Applying Risk Management in International Security Studies

November 29, 2022

Thank you to Dr. Joshua Sinai, Professor of Practice in Intelligence and Security Studies, for writing the following insightful and informative piece on risk management in the counterterrorism and global security sector.

The subject of risk management is at the top of every government’s national security agenda. How does one lower the risk of catastrophic threats that might imperil one’s country? Most recently, the catastrophic threat of the COVID-19 pandemic has resulted in the deaths of an estimated 6.5 million people and caused billions of dollars in economic damages around the world. In other risk areas of concern, how can the risk of severe climate change and its associated extreme weather events be significantly decreased? This was the subject of the November 2022 Sharm el-Sheikh Climate Change Conference (COP 27) in Egypt. Another risk of concern is the proliferating cyberattacks against virtually every country’s critical infrastructure sectors. The ever-present risk of terrorist attacks, whether by international or domestic terrorist groups is also a national security concern for many countries. Finally, Russia’s military intervention in Ukraine, which began in February 2022, among other impacts, has disrupted the global supply chain of significant commodities, posing a new type of risk to governments and their economies.

To assess how various types of risks might impact on international security, the first requirement is to define it. Within the context of international security, risk is the likelihood of occurrence of a threatening event that can adversely affect the security of a country, an organization, a company, a population, or other entities. Risk, in general, implies uncertainty that a threat in the form of an attack of various types might be imminent. If an attack is highly certain to occur, however, then it is not a risk.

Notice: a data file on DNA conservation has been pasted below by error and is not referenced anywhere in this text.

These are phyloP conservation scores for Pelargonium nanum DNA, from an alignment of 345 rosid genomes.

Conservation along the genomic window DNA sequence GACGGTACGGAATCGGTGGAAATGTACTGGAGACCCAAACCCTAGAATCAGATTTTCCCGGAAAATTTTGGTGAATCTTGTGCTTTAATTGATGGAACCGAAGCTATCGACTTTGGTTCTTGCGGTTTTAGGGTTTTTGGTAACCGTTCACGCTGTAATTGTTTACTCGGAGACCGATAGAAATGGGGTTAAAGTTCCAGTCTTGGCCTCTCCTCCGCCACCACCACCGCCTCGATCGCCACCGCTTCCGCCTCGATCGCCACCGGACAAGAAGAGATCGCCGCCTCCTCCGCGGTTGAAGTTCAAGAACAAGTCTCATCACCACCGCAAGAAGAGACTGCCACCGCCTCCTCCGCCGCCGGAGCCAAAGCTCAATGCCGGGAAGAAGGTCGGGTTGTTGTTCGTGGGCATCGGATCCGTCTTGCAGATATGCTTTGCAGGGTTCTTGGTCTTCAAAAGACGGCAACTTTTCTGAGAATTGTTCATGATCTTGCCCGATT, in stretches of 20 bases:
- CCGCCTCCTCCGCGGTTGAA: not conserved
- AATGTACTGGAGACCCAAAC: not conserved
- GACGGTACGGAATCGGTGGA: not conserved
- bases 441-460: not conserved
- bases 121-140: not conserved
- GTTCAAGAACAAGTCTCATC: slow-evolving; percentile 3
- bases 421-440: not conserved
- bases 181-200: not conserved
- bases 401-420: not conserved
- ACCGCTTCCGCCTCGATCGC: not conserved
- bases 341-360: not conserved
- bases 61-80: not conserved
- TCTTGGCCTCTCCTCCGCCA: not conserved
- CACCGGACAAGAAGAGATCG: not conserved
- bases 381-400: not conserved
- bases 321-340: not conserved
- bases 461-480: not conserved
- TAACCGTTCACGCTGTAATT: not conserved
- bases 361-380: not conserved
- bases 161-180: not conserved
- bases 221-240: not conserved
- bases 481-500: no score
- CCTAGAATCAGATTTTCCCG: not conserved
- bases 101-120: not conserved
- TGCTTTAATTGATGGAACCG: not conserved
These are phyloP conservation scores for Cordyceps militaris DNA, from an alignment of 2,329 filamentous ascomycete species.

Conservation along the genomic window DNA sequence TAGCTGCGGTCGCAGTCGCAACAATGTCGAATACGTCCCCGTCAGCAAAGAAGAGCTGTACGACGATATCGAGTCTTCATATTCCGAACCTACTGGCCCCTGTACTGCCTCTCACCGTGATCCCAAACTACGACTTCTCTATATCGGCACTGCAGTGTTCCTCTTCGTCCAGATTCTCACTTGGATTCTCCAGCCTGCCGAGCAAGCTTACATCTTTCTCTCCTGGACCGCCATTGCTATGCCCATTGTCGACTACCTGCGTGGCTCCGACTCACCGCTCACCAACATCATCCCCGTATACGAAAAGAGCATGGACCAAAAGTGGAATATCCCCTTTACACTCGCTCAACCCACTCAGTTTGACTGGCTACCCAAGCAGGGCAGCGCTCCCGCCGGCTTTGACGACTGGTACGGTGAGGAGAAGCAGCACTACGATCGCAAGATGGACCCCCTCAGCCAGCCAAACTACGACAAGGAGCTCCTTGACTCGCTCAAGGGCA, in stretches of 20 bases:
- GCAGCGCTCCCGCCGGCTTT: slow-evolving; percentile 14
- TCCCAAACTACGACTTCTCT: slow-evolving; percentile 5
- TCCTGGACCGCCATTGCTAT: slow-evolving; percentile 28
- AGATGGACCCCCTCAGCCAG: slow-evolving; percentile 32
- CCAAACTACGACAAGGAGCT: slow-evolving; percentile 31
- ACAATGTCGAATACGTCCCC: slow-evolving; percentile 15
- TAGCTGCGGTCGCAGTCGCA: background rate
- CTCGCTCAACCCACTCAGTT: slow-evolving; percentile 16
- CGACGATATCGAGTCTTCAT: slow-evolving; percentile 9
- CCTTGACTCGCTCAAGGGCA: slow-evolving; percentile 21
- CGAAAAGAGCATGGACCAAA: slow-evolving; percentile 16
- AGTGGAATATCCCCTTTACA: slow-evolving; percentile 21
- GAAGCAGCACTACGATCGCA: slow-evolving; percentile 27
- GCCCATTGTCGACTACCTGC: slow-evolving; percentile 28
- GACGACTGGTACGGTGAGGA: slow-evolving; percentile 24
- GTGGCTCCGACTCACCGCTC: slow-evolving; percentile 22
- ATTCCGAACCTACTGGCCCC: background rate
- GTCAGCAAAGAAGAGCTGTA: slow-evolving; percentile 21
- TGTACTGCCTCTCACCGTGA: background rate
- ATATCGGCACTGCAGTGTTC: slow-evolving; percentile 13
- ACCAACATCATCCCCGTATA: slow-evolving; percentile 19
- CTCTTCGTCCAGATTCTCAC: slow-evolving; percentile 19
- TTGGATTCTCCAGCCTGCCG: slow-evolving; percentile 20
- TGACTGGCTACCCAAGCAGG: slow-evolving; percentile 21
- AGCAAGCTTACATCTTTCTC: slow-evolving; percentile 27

The second requirement is to explain the components of risk. Risk is a function of the interaction between threat (such as intent, capability, and local presence), vulnerability (to be attacked, including the attractiveness of the target to the threat actor), and consequence (of being attacked, such as in loss of life, physical and economic damages, etc.). Thus, for example, if the threat of being attacked is high, but the threatened target is hardened and impossible for a threat actor to attack (for instance, in the case of a virus pandemic if all citizens in a country are immunized against it), then the consequence of being attacked will be negligible. This will result in a lowered overall level of risk. On the other hand, if the threat is high, the vulnerability of a target to be attacked is also high (i.e., it lacks effective protective measures), the consequences of being attacked will also be high, it will result in a high overall risk level.

It is important to be aware that the nature and magnitude of specific risks might evolve over time, so they need to be continuously reviewed on a regular basis. For example, a COVID-19 type pandemic might evolve into an entirely new unanticipated catastrophic virus, terrorists might shift from using conventional weapons in their attacks to weapons of mass destruction such as chemical or nuclear weapons, and cyber weapon attackers might use new and more destructive cyber technologies to attack their adversaries. Continuous monitoring of the evolving nature of risks facing a country is therefore required, as it will also result in a comprehensive and dynamic risk accountability and due diligence to those tasked with assessing risks in all their evolving dimensions.